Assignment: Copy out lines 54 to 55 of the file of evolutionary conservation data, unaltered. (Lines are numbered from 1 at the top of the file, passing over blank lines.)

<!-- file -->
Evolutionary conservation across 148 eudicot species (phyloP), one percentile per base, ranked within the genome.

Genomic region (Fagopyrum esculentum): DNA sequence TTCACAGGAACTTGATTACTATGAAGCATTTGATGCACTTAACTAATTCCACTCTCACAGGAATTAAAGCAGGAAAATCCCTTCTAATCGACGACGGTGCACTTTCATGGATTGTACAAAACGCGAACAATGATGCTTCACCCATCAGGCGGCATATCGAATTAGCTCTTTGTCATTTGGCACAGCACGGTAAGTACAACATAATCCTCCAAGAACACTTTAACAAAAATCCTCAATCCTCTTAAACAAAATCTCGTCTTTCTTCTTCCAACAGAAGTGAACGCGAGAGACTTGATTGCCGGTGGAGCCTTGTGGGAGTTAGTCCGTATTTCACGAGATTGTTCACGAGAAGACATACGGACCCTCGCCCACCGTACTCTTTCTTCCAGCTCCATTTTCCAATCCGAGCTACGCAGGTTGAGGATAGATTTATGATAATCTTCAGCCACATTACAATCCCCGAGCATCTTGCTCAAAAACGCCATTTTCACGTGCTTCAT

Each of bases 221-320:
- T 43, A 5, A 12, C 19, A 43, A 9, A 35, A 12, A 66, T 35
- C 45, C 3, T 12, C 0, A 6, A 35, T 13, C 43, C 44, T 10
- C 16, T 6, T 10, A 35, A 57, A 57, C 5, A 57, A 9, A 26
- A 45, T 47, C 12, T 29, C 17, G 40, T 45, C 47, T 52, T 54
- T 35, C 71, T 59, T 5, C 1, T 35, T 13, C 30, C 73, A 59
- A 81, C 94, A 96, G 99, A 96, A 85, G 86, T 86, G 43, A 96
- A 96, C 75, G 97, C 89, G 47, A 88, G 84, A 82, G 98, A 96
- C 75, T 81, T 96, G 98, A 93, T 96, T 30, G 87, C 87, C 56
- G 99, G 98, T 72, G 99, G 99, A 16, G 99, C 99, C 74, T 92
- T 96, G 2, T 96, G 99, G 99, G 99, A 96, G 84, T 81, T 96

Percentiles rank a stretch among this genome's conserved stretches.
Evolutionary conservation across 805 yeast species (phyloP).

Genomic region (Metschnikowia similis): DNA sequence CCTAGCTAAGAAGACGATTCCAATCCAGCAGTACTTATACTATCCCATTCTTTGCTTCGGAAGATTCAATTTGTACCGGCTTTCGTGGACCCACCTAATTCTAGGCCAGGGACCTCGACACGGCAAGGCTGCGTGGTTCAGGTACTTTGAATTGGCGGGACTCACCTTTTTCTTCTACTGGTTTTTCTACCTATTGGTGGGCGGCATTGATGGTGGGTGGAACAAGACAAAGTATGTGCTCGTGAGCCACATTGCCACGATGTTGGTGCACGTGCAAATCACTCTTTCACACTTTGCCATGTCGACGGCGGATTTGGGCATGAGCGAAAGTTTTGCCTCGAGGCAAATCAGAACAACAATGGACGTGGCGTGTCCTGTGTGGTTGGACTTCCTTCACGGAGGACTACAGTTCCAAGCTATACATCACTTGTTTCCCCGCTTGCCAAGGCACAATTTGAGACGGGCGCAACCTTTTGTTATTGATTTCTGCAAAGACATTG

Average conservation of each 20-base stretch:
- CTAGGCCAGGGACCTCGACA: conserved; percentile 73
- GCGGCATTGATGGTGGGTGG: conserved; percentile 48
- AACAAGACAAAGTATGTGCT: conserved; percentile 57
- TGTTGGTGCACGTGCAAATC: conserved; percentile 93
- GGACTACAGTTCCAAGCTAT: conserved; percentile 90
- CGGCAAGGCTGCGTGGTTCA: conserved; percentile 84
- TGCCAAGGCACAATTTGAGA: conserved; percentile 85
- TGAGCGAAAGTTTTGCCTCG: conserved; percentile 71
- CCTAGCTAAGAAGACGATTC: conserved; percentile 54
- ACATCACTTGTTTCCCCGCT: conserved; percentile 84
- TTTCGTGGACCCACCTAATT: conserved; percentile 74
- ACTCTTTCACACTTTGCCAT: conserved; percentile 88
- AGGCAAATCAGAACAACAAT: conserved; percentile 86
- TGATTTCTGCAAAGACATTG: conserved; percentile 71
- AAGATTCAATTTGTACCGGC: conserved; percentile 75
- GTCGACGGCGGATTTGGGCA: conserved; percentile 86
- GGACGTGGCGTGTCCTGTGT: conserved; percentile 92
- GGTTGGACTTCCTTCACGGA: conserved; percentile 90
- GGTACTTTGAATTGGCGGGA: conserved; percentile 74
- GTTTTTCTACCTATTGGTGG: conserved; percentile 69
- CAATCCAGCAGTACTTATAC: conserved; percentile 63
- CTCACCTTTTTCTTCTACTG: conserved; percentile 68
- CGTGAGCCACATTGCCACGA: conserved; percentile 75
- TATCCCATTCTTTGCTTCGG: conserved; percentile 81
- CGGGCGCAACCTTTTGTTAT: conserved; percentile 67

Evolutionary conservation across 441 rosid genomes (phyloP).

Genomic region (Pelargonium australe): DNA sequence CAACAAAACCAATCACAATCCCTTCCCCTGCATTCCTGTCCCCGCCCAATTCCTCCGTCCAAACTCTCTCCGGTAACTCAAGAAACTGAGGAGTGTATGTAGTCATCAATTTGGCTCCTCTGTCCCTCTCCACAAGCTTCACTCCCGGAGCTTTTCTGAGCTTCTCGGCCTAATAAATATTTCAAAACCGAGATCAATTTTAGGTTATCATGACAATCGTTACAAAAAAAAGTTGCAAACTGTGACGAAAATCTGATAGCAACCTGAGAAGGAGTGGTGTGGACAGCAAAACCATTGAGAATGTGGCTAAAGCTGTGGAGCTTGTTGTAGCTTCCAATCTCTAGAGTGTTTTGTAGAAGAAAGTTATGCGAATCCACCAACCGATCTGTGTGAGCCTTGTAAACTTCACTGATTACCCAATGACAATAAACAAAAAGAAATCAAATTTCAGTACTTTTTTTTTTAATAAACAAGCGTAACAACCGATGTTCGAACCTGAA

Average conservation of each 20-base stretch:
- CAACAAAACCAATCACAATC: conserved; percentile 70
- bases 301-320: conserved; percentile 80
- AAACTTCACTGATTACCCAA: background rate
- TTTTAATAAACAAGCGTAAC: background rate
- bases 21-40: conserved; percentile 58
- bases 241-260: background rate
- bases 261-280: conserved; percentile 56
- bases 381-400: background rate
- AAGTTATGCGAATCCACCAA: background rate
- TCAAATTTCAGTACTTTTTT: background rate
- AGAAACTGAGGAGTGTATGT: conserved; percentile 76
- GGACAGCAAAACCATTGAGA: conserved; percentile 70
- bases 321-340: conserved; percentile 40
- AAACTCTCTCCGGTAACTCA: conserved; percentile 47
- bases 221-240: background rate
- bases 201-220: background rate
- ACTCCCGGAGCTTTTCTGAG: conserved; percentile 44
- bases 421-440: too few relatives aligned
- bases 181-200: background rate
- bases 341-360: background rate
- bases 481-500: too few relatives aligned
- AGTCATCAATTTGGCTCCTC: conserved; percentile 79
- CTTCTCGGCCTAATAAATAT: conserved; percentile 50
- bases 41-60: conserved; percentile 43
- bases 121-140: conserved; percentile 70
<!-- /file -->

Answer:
- AAGTTATGCGAATCCACCAA: background rate
- TCAAATTTCAGTACTTTTTT: background rate